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Barbour proposes DBCF, SoS merger

Haley Barbour

Haley Barbour

JACKSON — The Department of Banking and Consumer Finance (DBCF) has mostly hummed along in obscurity, but it’s one of several agencies Gov. Haley Barbour has proposed for merger in his budget recommendation.

Barbour wants the DBCF to become a part of Secretary of State Delbert Hosemann’s office, in a move Barbour says will eliminate duplication of services.

Hosemann’s auditors already monitor broker dealers and financial advisors in the state. DBCF auditors monitor the state’s banks.

Under Barbour’s proposal, auditors in Hosemann’s office would be cross-trained to perform both duties.

Banking Commissioner John Allison said this morning that he and Hosemann have already twice discussed how such a merger would affect the functions of each office.

“We’re going to see what comes of it,” Allison said. He would not say if he supported Barbour’s proposal. “Both of us know it’s ultimately going to have to be decided by the Legislature. We’re just going to see how it plays out.”

“During these tough economic times, we, as elected political officials, must examine being more fiscally responsible,” Hosemann said in a statement. “I agree with the Governor that, just like our families and businesses, we must live within our means and spend only the income currently available to the state.”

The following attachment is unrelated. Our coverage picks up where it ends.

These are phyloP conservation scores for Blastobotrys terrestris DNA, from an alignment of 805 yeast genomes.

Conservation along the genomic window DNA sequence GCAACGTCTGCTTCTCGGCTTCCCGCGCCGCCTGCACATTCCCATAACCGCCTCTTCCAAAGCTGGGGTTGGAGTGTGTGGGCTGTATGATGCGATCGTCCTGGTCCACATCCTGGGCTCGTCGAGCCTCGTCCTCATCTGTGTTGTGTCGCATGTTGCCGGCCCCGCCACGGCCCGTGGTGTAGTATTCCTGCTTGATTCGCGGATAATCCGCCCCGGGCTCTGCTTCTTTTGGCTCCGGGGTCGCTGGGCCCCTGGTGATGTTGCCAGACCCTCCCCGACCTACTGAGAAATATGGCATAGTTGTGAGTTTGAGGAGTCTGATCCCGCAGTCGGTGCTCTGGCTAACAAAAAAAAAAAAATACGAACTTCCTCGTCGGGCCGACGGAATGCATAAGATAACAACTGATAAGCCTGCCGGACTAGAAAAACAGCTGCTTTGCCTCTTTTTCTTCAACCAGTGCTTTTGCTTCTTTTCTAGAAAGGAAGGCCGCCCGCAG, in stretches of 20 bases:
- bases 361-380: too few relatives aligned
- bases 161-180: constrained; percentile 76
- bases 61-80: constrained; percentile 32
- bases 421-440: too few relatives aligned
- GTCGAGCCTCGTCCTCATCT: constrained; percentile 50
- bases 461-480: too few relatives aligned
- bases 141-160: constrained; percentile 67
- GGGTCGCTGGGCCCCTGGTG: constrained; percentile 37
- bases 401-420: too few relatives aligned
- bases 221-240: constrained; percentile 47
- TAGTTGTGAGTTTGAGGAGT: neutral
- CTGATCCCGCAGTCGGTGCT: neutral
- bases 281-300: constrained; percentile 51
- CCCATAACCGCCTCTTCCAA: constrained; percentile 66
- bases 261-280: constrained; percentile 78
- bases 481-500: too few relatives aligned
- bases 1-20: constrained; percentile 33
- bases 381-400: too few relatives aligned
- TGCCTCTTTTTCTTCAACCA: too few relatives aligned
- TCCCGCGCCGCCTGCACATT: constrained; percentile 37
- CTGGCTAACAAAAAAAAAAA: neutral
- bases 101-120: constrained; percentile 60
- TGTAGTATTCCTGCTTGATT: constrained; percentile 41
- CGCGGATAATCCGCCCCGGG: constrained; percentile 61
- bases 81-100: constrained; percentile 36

Allison admitted he “taken aback” when he heard of Barbour’s recommendation the DBCF be folded into Hosemann’s office. In his budget outline, Barbour said cost savings would come from the realignment or reduction in personnel.

If the merger does go through, “hopefully it wouldn’t affect any of our (functions) in our mission statement,” Allison said. “We’re not sure how this would help (since the DBCF’s funds come from its member fees), but we’re willing to look at it and see. (Members) are questioning it. They want what’s in the best interest of the (DBCF) and the state as far as regulation goes. We’re a long way from it happening. We’re just kind of brainstorming right now, going over the what-ifs, which there are a lot of.”

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